BBC Inside Science
Boaty McBoatface in Antarctica, Aeroplane biofuels, Bakhshali manuscript, Goldilocks zones
Thursday, 16 March
The submarine famously named Boaty McBoatface is deployed this week for its first mission to examine a narrow submarine gap in the South Atlantic. Mike Meredith of the British Antarctic Survey tells Adam Rutherford how this research into the behaviour of deep water at this crucial point in the oceans will help us answer key questions about global ocean temperature flows.
Some close-quarter flying in the wake of a jet has provided new insights on reducing aircraft pollution. Richard Moore at NASA Langley in Virginia describes how he's taken to the skies to measure gasses emitted by new biofuels to assess their impact in reducing carbon soot particles, aircraft contrails and climate-changing cloud formations across the sky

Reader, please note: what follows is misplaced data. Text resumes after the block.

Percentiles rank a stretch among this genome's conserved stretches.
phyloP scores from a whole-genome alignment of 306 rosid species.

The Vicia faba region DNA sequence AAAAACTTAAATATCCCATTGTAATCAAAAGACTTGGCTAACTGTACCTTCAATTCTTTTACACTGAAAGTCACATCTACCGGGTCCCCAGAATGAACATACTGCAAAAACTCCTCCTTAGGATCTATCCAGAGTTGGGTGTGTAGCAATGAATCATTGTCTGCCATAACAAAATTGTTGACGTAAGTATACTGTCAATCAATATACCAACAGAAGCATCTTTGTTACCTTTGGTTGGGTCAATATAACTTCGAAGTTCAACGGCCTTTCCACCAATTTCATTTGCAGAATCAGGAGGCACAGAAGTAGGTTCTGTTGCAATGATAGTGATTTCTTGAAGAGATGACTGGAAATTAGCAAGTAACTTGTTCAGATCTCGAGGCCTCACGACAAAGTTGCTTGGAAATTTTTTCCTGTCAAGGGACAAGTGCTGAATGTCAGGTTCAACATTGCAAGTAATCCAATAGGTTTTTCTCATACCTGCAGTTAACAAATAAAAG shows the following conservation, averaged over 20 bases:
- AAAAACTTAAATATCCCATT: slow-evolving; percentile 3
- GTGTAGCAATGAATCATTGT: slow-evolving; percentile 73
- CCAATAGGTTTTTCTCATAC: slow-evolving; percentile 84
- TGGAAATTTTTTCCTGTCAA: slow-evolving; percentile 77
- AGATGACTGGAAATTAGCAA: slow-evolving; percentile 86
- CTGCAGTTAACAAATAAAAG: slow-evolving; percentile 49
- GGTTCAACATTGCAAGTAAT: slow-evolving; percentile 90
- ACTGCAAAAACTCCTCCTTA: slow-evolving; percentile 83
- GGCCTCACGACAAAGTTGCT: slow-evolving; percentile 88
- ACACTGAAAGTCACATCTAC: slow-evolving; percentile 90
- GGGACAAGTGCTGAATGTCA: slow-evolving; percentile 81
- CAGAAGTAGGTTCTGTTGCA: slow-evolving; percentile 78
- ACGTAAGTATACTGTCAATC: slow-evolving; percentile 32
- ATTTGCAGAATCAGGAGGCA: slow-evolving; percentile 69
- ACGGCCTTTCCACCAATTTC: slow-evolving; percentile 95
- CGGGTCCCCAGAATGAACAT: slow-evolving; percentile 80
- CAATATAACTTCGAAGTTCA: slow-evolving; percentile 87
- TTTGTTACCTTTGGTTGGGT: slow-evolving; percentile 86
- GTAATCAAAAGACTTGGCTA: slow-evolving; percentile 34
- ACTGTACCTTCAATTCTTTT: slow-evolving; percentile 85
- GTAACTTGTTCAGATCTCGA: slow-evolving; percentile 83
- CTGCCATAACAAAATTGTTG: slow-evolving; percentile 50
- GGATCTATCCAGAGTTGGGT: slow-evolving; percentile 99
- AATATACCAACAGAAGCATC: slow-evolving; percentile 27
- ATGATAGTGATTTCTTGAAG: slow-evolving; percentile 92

Angela Saini visits the Bodleian Library in Oxford where the Bakhshali manuscript which contains possibly the very first graphical representation of the number zero is finally being carbon dated so we can better understand its scientific importance
And the habitable zones around stars in our the universe just got a whole lot bigger. Lisa Kaltenegger of the Carl Sagan Institute reveals how the presence of volcanoes pumping out hydrogen has a significant warming effect on planets, and increases the range of the so called Goldilocks Zone
Producer: Adrian Washbourne.